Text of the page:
Version 4.4 supports stand-alone DNN-HMM support, and several new tools and bug fixes are included. See the "Release.txt" file for the full list of updates. Run with "-help" to see full list of options.

Tools and Assets

There are also toolkit and assets to run Julius. They are maintained by the Julius development team. You can get them fron the following Github pages:

Japanese Dictation Kit

A set of Julius executables and Japanese LM/AM. You can test 60k-word Japanese dictation with this kit. For AM, triphone HMMs of both GMM and DNN are included. For DNN, a front-end DNN module, separated from Julius, computes the state probabilities of HMM for each input frame and send them to Julius via socket to perform real-time DNN decoding. For LM, 60k-word 3-gram trained by BCCWJ corpus is included. You can get it from its GitHub page.

Recognition Grammar Toolkit

Documents, sample files and conversion tools to use and build a recognition grammar for Julius. You can get it from the GitHub page.

Speech Segmentation Toolkit

This is a handy toolkit to do phoneme segmentation (aka phoneme alignments) for speech audio file using Julius. Given pairs of speech audio file and its transcription, this toolkit perform Viterbi alignment to get the beginning and ending time of each phoneme. This toolkit is available at its GitHub page.


Prompter is a perl/Tkx based tiny program that displays recognition results of Julius in a scrolling caption style.

About Models

Since Julius itself is a language-independent decoding program, you can make a recognizer of a language if given an appropriate language model and acoustic model for the target language. The recognition accuracy largely depends on the models. Julius adopts acoustic models in HTK ascii format, pronunciation dictionary in almost HTK format, and word 3-gram language models in ARPA standard format (forward 2-gram and reverse N-gram trained from same corpus).

We had already examined English dictations with Julius, and another researcher has reported that Julius has also worked well in English, Slovenian (see pp.681--684 of Proc. ICSLP2002), French, Thai language, and many other Languages.

Here you can get Japanese and English language/acoustic models.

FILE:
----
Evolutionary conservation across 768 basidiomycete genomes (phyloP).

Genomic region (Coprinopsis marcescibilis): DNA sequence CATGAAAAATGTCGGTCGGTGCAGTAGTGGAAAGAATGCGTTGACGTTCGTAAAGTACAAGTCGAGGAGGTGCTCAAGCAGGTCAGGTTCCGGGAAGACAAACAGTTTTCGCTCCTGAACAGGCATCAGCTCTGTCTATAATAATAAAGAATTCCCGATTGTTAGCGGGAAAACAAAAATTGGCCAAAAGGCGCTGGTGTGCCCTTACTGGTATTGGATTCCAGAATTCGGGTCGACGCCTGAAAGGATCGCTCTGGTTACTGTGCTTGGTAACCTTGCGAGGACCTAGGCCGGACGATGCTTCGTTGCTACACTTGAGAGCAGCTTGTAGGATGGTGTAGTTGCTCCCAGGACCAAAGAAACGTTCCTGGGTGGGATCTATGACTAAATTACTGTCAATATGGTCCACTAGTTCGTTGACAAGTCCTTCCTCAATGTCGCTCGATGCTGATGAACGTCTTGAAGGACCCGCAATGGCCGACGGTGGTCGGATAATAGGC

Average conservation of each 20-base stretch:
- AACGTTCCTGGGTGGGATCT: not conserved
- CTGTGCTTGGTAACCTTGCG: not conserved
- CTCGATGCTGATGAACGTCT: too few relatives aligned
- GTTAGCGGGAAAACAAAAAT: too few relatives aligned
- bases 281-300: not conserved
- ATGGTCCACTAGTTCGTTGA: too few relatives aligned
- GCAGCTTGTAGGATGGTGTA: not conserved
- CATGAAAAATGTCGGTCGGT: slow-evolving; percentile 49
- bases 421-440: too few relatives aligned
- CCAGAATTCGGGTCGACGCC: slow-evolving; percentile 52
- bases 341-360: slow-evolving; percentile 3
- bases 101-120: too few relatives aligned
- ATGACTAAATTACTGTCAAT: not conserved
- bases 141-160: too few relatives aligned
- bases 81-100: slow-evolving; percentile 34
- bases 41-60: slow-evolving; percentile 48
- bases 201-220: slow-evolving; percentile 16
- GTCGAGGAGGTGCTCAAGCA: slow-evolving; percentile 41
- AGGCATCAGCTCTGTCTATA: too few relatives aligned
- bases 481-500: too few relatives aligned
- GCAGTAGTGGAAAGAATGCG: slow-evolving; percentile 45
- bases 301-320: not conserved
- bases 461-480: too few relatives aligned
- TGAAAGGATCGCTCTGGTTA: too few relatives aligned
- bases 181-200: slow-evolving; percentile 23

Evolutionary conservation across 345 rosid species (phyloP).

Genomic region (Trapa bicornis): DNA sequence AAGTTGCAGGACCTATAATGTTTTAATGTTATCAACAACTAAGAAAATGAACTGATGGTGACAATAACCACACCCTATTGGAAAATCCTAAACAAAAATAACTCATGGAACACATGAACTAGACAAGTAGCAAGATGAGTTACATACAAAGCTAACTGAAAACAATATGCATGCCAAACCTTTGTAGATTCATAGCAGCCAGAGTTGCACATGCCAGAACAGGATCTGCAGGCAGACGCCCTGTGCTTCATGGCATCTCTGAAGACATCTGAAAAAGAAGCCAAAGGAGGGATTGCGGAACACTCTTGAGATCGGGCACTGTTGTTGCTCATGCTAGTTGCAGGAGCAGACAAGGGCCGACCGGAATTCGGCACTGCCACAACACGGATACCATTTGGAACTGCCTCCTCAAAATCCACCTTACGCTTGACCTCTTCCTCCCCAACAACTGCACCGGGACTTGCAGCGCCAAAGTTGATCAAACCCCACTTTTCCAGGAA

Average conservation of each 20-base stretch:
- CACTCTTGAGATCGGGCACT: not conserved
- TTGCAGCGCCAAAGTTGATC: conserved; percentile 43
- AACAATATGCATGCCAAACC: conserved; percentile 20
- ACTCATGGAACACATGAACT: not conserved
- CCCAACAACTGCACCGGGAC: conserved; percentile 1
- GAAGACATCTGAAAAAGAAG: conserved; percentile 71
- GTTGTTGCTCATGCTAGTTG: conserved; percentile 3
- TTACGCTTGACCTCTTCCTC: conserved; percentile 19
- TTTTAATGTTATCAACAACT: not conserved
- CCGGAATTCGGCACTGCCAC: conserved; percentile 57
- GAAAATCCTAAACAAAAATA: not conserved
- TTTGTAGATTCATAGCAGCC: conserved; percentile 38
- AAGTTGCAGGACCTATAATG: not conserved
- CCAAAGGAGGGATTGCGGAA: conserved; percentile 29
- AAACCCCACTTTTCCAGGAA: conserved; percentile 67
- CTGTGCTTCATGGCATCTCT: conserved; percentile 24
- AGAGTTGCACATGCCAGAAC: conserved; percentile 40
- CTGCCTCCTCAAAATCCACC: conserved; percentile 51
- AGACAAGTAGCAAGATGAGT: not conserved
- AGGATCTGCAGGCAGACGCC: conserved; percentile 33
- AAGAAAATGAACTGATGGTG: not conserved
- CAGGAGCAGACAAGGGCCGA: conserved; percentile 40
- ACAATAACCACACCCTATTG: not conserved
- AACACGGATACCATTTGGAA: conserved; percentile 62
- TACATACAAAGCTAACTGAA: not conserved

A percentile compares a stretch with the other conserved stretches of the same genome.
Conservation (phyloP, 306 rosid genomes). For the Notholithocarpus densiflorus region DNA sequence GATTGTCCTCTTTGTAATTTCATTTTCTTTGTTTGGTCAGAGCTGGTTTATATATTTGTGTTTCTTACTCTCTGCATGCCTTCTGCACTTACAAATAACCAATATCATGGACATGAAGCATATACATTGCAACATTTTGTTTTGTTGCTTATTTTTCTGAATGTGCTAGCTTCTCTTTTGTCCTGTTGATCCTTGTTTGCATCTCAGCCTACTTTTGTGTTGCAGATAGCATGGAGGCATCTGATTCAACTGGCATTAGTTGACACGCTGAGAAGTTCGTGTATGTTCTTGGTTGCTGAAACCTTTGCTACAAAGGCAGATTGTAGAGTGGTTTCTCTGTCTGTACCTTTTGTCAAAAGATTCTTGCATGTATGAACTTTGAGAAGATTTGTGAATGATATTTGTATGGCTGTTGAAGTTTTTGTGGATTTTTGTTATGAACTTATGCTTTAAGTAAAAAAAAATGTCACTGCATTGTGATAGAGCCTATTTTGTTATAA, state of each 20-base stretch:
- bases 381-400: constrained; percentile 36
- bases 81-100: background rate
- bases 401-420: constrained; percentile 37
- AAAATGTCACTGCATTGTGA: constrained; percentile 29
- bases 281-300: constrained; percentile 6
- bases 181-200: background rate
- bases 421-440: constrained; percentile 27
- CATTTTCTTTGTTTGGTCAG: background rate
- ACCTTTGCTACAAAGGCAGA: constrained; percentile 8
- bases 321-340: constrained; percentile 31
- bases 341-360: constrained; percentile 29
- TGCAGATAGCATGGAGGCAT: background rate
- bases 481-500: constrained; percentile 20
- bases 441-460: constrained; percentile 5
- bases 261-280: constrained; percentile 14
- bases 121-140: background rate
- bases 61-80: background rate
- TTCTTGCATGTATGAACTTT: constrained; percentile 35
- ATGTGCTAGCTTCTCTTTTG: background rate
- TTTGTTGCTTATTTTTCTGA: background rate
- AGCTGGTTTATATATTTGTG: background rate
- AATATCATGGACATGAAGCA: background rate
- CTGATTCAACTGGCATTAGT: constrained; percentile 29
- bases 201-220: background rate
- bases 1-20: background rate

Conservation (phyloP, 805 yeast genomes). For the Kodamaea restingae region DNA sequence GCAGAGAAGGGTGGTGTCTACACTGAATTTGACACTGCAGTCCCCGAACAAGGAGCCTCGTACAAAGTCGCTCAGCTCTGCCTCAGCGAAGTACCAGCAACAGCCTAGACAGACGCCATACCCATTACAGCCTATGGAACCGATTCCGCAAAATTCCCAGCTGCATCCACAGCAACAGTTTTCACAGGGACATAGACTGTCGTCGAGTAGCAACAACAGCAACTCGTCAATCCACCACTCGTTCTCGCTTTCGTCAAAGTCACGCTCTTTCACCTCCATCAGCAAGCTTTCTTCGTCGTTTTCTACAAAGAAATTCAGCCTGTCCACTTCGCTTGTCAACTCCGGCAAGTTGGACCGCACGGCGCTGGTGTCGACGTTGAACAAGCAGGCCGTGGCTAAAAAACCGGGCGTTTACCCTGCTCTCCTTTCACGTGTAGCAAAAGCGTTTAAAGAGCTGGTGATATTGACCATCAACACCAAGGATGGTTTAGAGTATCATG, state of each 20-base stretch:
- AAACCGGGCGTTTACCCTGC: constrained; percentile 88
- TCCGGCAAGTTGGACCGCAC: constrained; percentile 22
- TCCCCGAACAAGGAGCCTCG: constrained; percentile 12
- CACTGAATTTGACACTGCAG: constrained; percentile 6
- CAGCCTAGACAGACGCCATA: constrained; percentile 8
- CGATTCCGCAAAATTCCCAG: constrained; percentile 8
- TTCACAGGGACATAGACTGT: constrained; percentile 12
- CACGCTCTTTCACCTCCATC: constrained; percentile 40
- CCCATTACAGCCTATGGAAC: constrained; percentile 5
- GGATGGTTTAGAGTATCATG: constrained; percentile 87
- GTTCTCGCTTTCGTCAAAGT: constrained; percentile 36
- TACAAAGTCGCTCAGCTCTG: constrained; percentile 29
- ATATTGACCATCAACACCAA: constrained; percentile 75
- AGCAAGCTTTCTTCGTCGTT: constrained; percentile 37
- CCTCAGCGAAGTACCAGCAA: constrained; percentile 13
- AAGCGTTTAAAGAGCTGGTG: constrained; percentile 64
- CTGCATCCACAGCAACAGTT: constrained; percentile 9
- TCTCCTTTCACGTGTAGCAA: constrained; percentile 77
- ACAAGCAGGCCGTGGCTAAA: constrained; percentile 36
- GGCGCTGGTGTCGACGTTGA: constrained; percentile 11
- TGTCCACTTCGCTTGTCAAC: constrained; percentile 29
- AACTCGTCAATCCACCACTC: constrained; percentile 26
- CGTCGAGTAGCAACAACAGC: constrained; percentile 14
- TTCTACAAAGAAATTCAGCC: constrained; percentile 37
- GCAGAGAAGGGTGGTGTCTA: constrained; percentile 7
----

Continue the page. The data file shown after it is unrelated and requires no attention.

Japanese language model (60k-word trained by balanced corpus) and acoustic models (triphone GMM/DNN) are included in the Japanese dictation kit. More various types of Japanese N-gram LM and acoustic models are available at CSRC. For more detail, please contact


There are some user-contributed English models for Julius available on the Web.

JuliusModels hosts English and Polish models for Julius. All of the models are based on HTK modelling software and data sets available freely on the Internet. They can be downloaded from a project website which I created for this purpose. Please note that DNN version of these models require minor changes which the author included in a modified version of Julius on Github at .

The VoxForge-project is working on the creation of an open-source acoustic model for the English language. If you have any language or acoustic model that can be distributed as a freeware, would you please contact us? We want to run dictation kit on various languages other than Japanese, and share them freely to provide a free speech recognition system available for various languages.



  • Official web site (Japanese)
  • Old development site, having old releases
  • Publications:
    • A. Lee and T. Kawahara. "Recent Development of Open-Source Speech Recognition Engine Julius" Asia-Pacific Signal and Information Processing Association Annual Summit and Conference (APSIPA ASC), 2009.
    • A. Lee, T. Kawahara and K. Shikano. "Julius --- an open source real-time large vocabulary recognition engine." In Proc. European Conference on Speech Communication and Technology (EUROSPEECH), pp. 1691--1694, 2001.
    • T. Kawahara, A. Lee, T. Kobayashi, K. Takeda, N. Minematsu, S. Sagayama, K. Itou, A. Ito, M. Yamamoto, A. Yamada, T. Utsuro and K. Shikano. "Free software toolkit for Japanese large vocabulary continuous speech recognition." In Proc. Int'l Conf. on Spoken Language Processing (ICSLP) , Vol. 4, pp. 476--479, 2000.